10 Tips for Marathon Training and Injury Prevention
By Christopher C Bell MD
Feb 7, 2013
Updated Nov 17, 2023
5 min read
There is a general guideline when it comes to the progression of training as you increase the distance of long runs and overall weekly mileage. The 10% Rule: This means increase long runs and overall weekly mileage by no more than 10 percent each week. While this has not been scientifically proven to reduce injuries, it is a well-established, tried-and-true element of most training plans. Following this helps to rein in those of us who are more ambitious and tend to push ourselves a lot harder than we should. Also, if you are completely new to running, it is wise to start with more realistic goals like finishing a 5k, then a 10k, and then a half marathon before considering tackling the full 26.2 miles. While it is possible to go from the couch to a marathon, a very small percentage makes it; most are derailed by burn-out, fatigue, and/or injury.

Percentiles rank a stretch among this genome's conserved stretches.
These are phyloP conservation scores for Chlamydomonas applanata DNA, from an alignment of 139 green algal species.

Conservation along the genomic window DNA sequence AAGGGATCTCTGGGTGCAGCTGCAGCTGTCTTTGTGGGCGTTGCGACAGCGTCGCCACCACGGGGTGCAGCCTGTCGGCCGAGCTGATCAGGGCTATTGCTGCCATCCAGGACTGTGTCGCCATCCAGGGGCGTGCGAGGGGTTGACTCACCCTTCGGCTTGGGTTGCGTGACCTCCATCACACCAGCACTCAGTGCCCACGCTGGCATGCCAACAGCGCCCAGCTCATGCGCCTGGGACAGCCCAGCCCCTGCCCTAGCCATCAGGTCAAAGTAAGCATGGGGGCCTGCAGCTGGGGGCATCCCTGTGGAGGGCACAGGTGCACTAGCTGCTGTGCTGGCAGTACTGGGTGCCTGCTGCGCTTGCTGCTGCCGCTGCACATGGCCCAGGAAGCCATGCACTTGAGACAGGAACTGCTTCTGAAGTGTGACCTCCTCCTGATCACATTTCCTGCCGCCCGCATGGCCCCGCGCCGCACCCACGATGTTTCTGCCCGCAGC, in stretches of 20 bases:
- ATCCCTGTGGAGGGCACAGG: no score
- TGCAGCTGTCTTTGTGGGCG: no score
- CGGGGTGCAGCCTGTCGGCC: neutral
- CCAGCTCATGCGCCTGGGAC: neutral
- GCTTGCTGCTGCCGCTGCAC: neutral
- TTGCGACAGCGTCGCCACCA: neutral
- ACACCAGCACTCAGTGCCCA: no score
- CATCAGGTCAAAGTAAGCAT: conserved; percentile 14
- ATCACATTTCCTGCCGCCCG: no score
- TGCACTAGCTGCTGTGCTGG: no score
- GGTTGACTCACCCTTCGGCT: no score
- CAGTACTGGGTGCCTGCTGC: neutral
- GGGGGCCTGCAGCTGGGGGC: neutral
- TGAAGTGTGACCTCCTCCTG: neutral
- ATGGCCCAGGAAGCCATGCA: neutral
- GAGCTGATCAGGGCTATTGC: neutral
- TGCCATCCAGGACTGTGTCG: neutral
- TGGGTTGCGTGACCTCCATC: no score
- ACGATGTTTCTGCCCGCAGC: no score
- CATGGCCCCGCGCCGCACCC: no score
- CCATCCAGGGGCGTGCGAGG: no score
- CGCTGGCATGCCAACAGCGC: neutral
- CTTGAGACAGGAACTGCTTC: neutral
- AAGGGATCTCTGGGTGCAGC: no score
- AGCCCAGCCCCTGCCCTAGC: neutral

If you are new to marathon running, it is especially wise to follow a training plan. Training plans can be found online at many sources (runningtimes.com, runnersworld.com, running.competitor.com, to name a few). You can even find plans tailored to the type of runner you are, whether you are beginner or more advanced. Keep in mind that most plans are 20-24 weeks in length with scheduled runs or cross training workouts most days of the week. It would be wise to run a certain weekly mileage (at least 15-20 miles) in the months prior to beginning it. In addition, you may want to alter it a little bit and give yourself more time than the allotted number of weeks. Build in extra days or weeks for yourself that you may need to miss due to family, work, travel, illness, or injuries. This way you won’t feel stressed if you have to miss a few days here and there. Remember that everyone is different; what works for your running buddy won’t necessarily work for you.